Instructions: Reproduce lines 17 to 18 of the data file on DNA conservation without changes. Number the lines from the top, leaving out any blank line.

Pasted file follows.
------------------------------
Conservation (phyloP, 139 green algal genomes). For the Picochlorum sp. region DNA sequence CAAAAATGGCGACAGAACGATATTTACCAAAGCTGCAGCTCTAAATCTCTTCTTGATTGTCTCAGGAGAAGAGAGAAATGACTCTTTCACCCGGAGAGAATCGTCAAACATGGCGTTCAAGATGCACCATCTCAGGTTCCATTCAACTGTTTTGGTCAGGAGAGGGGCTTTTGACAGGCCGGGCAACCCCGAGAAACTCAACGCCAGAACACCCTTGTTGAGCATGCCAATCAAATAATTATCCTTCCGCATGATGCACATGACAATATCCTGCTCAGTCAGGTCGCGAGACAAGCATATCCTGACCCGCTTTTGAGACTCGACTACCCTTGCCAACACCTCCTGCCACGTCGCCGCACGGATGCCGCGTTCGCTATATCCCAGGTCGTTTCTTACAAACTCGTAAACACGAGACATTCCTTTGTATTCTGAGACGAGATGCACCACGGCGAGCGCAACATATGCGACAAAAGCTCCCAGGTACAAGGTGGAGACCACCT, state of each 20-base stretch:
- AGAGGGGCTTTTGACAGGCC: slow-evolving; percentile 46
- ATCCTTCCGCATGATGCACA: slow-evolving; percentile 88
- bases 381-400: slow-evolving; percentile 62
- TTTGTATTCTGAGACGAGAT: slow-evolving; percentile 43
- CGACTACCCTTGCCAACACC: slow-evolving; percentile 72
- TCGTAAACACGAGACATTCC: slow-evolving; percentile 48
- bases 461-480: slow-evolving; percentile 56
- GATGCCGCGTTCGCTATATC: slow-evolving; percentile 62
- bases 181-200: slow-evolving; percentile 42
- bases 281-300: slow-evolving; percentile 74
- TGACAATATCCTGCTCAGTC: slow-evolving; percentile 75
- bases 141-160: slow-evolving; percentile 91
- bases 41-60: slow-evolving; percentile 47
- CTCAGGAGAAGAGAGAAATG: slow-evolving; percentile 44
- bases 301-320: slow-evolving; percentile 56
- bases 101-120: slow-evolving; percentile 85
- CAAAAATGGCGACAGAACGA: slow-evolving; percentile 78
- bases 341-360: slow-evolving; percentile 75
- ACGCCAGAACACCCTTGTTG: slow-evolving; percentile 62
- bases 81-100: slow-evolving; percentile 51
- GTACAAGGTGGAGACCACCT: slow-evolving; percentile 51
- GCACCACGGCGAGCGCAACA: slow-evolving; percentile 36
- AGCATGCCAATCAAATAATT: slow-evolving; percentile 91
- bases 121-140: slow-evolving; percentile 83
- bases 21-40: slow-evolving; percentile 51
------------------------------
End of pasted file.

- bases 101-120: slow-evolving; percentile 85
- CAAAAATGGCGACAGAACGA: slow-evolving; percentile 78